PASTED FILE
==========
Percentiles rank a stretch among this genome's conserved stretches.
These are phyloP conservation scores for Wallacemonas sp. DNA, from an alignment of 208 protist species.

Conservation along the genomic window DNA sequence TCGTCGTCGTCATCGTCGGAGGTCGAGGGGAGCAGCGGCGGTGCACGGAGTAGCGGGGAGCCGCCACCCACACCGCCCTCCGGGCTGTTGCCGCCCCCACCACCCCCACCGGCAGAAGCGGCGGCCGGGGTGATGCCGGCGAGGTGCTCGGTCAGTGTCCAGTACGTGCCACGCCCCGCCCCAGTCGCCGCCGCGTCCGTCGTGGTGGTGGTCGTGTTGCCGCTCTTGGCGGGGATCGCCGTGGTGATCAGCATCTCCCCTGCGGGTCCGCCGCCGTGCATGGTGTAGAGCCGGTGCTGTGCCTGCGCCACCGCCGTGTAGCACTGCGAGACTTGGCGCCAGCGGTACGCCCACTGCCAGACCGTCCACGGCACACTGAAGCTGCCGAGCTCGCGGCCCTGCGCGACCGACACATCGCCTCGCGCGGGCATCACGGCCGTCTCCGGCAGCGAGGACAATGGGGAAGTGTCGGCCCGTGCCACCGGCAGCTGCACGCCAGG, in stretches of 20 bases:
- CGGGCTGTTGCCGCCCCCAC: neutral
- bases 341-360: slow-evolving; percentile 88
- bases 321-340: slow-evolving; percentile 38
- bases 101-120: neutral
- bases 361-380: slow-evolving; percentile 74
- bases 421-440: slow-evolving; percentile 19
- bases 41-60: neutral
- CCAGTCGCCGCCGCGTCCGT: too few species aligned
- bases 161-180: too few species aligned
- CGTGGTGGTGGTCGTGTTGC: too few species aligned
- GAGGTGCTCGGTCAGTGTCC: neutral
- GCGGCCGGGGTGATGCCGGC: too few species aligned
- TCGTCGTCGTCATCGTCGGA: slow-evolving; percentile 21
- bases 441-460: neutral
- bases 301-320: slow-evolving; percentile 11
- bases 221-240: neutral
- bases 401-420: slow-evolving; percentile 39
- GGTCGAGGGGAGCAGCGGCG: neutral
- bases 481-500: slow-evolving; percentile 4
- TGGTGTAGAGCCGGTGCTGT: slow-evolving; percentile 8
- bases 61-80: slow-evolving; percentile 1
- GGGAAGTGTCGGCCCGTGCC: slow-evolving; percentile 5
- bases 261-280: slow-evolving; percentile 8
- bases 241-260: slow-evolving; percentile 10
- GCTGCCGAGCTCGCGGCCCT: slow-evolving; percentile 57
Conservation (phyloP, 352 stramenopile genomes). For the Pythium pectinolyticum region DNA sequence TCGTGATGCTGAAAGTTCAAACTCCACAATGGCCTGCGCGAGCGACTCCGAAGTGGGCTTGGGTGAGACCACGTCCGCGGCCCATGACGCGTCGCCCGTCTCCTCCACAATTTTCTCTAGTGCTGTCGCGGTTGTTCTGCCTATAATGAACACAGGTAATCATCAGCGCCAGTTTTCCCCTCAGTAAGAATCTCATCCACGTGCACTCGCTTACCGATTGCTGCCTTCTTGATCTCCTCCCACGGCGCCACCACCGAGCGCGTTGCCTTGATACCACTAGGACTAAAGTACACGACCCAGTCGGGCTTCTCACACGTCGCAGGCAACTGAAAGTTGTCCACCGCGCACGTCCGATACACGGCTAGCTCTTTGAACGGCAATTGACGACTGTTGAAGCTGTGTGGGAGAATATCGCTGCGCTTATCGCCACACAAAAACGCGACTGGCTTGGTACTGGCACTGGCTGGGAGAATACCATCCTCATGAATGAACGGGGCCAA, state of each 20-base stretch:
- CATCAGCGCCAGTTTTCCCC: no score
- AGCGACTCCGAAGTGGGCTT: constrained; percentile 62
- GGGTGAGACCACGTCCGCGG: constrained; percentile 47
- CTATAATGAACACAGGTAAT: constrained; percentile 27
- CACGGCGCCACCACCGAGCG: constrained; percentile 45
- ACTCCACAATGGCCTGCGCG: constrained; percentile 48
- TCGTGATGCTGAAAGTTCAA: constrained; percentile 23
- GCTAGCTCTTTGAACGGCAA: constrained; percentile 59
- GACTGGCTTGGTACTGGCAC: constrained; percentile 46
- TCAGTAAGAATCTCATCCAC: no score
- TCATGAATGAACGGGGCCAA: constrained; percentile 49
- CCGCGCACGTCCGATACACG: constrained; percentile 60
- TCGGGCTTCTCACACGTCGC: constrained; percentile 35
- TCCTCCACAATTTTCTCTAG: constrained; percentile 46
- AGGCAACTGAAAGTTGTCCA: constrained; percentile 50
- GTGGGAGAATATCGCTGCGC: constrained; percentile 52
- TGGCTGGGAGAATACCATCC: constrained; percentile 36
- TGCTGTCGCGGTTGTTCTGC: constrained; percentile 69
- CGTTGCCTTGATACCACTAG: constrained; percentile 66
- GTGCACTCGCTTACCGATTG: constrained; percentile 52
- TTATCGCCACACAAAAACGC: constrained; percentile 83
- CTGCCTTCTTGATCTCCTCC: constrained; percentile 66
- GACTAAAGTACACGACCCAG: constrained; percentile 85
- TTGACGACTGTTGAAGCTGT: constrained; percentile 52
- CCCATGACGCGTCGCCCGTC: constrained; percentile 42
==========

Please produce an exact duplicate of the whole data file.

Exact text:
Percentiles rank a stretch among this genome's conserved stretches.
These are phyloP conservation scores for Wallacemonas sp. DNA, from an alignment of 208 protist species.

Conservation along the genomic window DNA sequence TCGTCGTCGTCATCGTCGGAGGTCGAGGGGAGCAGCGGCGGTGCACGGAGTAGCGGGGAGCCGCCACCCACACCGCCCTCCGGGCTGTTGCCGCCCCCACCACCCCCACCGGCAGAAGCGGCGGCCGGGGTGATGCCGGCGAGGTGCTCGGTCAGTGTCCAGTACGTGCCACGCCCCGCCCCAGTCGCCGCCGCGTCCGTCGTGGTGGTGGTCGTGTTGCCGCTCTTGGCGGGGATCGCCGTGGTGATCAGCATCTCCCCTGCGGGTCCGCCGCCGTGCATGGTGTAGAGCCGGTGCTGTGCCTGCGCCACCGCCGTGTAGCACTGCGAGACTTGGCGCCAGCGGTACGCCCACTGCCAGACCGTCCACGGCACACTGAAGCTGCCGAGCTCGCGGCCCTGCGCGACCGACACATCGCCTCGCGCGGGCATCACGGCCGTCTCCGGCAGCGAGGACAATGGGGAAGTGTCGGCCCGTGCCACCGGCAGCTGCACGCCAGG, in stretches of 20 bases:
- CGGGCTGTTGCCGCCCCCAC: neutral
- bases 341-360: slow-evolving; percentile 88
- bases 321-340: slow-evolving; percentile 38
- bases 101-120: neutral
- bases 361-380: slow-evolving; percentile 74
- bases 421-440: slow-evolving; percentile 19
- bases 41-60: neutral
- CCAGTCGCCGCCGCGTCCGT: too few species aligned
- bases 161-180: too few species aligned
- CGTGGTGGTGGTCGTGTTGC: too few species aligned
- GAGGTGCTCGGTCAGTGTCC: neutral
- GCGGCCGGGGTGATGCCGGC: too few species aligned
- TCGTCGTCGTCATCGTCGGA: slow-evolving; percentile 21
- bases 441-460: neutral
- bases 301-320: slow-evolving; percentile 11
- bases 221-240: neutral
- bases 401-420: slow-evolving; percentile 39
- GGTCGAGGGGAGCAGCGGCG: neutral
- bases 481-500: slow-evolving; percentile 4
- TGGTGTAGAGCCGGTGCTGT: slow-evolving; percentile 8
- bases 61-80: slow-evolving; percentile 1
- GGGAAGTGTCGGCCCGTGCC: slow-evolving; percentile 5
- bases 261-280: slow-evolving; percentile 8
- bases 241-260: slow-evolving; percentile 10
- GCTGCCGAGCTCGCGGCCCT: slow-evolving; percentile 57
Conservation (phyloP, 352 stramenopile genomes). For the Pythium pectinolyticum region DNA sequence TCGTGATGCTGAAAGTTCAAACTCCACAATGGCCTGCGCGAGCGACTCCGAAGTGGGCTTGGGTGAGACCACGTCCGCGGCCCATGACGCGTCGCCCGTCTCCTCCACAATTTTCTCTAGTGCTGTCGCGGTTGTTCTGCCTATAATGAACACAGGTAATCATCAGCGCCAGTTTTCCCCTCAGTAAGAATCTCATCCACGTGCACTCGCTTACCGATTGCTGCCTTCTTGATCTCCTCCCACGGCGCCACCACCGAGCGCGTTGCCTTGATACCACTAGGACTAAAGTACACGACCCAGTCGGGCTTCTCACACGTCGCAGGCAACTGAAAGTTGTCCACCGCGCACGTCCGATACACGGCTAGCTCTTTGAACGGCAATTGACGACTGTTGAAGCTGTGTGGGAGAATATCGCTGCGCTTATCGCCACACAAAAACGCGACTGGCTTGGTACTGGCACTGGCTGGGAGAATACCATCCTCATGAATGAACGGGGCCAA, state of each 20-base stretch:
- CATCAGCGCCAGTTTTCCCC: no score
- AGCGACTCCGAAGTGGGCTT: constrained; percentile 62
- GGGTGAGACCACGTCCGCGG: constrained; percentile 47
- CTATAATGAACACAGGTAAT: constrained; percentile 27
- CACGGCGCCACCACCGAGCG: constrained; percentile 45
- ACTCCACAATGGCCTGCGCG: constrained; percentile 48
- TCGTGATGCTGAAAGTTCAA: constrained; percentile 23
- GCTAGCTCTTTGAACGGCAA: constrained; percentile 59
- GACTGGCTTGGTACTGGCAC: constrained; percentile 46
- TCAGTAAGAATCTCATCCAC: no score
- TCATGAATGAACGGGGCCAA: constrained; percentile 49
- CCGCGCACGTCCGATACACG: constrained; percentile 60
- TCGGGCTTCTCACACGTCGC: constrained; percentile 35
- TCCTCCACAATTTTCTCTAG: constrained; percentile 46
- AGGCAACTGAAAGTTGTCCA: constrained; percentile 50
- GTGGGAGAATATCGCTGCGC: constrained; percentile 52
- TGGCTGGGAGAATACCATCC: constrained; percentile 36
- TGCTGTCGCGGTTGTTCTGC: constrained; percentile 69
- CGTTGCCTTGATACCACTAG: constrained; percentile 66
- GTGCACTCGCTTACCGATTG: constrained; percentile 52
- TTATCGCCACACAAAAACGC: constrained; percentile 83
- CTGCCTTCTTGATCTCCTCC: constrained; percentile 66
- GACTAAAGTACACGACCCAG: constrained; percentile 85
- TTGACGACTGTTGAAGCTGT: constrained; percentile 52
- CCCATGACGCGTCGCCCGTC: constrained; percentile 42